We’ve seen several high-quality images in the past that have been assembled together to form one large image. The latest breakthrough was the 1-trillion pixel image that required a special file format to manage the 143GB file. Other popular ones include Chicago By Night at 1-gigapixel and Machu Picchu at 1.5-gigapixels.
Over in the forum Max pointed out a 13-gigapixel image of Harlem, which is astonishingly huge. There was no doubt that it was an awesome site, but navigating around the massively detailed photo was quite a chore. Well, that was until Richard mentioned the HD View option that the photo had.
I had never used this feature before on any image, but curiosity got the best of me so I tried it out. The downside is that it will require you to open Internet Explorer and install an add-on, but I can say without a doubt that it is worth it.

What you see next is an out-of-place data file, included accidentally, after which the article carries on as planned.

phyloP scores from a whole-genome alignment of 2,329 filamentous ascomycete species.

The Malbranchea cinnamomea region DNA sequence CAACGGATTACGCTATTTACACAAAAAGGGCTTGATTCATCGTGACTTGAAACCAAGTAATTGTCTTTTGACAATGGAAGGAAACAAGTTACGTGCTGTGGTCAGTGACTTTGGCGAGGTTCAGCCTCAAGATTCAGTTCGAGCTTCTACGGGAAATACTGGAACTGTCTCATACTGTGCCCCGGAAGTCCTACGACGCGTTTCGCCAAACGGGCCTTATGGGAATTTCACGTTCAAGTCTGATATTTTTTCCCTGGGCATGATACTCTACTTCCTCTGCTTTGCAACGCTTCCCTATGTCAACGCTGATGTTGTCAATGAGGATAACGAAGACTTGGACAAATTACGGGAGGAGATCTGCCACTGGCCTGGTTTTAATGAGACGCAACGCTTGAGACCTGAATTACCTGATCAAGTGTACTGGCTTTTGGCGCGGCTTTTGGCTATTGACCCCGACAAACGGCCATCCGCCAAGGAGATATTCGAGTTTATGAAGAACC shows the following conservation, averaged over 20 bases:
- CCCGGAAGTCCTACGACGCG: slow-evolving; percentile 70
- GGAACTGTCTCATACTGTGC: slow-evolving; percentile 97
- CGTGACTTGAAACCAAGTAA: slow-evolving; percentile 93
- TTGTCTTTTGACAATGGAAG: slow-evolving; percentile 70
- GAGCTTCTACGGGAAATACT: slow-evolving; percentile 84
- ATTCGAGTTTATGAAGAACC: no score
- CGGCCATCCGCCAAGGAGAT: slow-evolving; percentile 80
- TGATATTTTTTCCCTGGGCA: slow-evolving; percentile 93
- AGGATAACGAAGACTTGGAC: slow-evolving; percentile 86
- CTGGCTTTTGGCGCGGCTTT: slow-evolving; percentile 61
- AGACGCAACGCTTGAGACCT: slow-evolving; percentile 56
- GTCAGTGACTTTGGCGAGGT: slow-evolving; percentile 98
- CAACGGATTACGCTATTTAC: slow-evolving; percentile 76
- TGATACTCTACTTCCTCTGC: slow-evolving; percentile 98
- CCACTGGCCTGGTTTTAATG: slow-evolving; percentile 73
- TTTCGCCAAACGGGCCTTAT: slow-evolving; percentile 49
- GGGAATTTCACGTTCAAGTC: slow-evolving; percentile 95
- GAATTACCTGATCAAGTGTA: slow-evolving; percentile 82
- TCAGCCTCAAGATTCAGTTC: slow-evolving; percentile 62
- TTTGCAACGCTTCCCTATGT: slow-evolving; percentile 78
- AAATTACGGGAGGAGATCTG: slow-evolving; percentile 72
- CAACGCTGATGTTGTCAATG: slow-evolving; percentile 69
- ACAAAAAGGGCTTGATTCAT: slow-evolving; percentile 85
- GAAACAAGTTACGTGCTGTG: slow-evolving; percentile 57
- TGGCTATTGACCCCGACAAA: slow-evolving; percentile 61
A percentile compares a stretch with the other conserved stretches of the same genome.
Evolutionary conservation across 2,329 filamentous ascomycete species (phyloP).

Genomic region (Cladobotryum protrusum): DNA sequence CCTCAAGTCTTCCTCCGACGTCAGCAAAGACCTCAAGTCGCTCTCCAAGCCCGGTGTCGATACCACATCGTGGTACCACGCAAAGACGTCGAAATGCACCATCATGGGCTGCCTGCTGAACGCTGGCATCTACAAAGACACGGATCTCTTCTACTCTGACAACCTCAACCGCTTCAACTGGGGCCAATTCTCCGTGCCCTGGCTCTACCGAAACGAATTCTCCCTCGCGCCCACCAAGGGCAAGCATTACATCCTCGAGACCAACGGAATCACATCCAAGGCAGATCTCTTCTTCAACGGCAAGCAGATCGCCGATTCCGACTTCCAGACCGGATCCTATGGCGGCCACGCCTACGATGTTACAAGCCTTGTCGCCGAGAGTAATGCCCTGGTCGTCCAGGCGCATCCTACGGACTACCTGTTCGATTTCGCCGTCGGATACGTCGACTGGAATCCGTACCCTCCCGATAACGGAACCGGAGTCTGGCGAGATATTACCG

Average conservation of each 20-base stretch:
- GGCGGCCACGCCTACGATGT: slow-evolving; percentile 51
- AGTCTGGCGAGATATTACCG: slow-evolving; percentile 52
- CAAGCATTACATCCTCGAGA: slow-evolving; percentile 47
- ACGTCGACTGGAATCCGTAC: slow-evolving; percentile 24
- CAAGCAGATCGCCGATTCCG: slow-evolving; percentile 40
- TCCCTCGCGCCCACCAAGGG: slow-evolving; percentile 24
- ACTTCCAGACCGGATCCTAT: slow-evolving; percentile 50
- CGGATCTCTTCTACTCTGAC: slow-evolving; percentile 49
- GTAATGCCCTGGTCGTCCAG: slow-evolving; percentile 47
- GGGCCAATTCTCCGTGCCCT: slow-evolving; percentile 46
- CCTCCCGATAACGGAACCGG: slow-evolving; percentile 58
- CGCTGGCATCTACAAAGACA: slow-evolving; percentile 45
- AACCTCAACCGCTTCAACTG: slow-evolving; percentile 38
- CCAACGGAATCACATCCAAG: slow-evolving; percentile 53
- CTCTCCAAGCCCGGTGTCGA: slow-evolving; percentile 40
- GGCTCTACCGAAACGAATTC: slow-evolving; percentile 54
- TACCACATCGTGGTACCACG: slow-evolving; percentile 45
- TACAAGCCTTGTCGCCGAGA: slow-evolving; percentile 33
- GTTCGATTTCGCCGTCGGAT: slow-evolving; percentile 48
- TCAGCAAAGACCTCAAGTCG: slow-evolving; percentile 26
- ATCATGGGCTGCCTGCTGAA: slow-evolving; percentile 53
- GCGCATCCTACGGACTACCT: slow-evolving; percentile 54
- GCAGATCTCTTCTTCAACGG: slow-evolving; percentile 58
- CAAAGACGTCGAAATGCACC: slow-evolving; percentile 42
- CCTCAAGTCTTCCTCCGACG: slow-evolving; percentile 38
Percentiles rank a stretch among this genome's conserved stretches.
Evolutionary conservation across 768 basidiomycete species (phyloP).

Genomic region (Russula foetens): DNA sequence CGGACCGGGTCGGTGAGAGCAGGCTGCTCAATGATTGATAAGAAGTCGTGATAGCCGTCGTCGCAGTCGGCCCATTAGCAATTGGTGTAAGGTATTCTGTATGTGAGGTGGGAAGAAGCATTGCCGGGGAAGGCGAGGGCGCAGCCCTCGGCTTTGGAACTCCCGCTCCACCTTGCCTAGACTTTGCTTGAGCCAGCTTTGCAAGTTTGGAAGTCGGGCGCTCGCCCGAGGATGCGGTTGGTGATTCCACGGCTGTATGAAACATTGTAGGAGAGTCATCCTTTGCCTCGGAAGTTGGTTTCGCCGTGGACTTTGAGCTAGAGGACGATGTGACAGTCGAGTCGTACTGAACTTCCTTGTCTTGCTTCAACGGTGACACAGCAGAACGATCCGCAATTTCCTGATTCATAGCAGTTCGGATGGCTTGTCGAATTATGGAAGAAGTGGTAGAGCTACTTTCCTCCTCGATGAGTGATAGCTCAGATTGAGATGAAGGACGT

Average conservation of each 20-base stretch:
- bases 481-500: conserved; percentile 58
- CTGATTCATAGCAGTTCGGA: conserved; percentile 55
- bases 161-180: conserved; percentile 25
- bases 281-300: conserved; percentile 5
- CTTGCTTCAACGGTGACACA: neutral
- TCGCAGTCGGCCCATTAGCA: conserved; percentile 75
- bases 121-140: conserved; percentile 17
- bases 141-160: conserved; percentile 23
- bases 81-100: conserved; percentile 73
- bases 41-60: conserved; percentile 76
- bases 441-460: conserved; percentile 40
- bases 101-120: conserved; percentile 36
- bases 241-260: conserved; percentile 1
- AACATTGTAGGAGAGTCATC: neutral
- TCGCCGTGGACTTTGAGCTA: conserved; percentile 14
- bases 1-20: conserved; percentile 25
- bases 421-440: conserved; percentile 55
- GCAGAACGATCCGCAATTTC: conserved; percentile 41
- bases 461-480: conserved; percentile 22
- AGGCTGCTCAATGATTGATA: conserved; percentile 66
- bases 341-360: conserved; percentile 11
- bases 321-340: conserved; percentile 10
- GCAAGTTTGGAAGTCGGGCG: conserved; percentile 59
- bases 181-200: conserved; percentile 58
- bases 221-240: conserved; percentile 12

So what is HD View? It’s a project by a Microsoft Research group, and here is why they created it:
Recent advances in camera and sensor technology and software for stitching images together has led to the creation of images containing billions of pixels (gigapixels). These images are often panoramic, that is, they cover very wide fields of view. Since monitors typically contain only one to two million pixels, it is only possible to actually see 1/1000th of such image data at once.
HD View leverages current graphics hardware to allow smooth panning and zooming.
I think that this is something you really have to try out at least once, and here are some great places that use the technology:
- 13-gigapixel image of Harlem (created by stitching more than two-thousand 12-megapixel images)
- Several locations from Washington, and if you scroll to the bottom of the page they even have a few locations from Mars
- Berlin Wall (this might be my favorite)
- Variety of locations including Tahoe, Boston, and Yosemite
- Some nice hi-res images from the Microsoft HD View Team
So try out HD View and let us know what you think. I was quite stunned by it.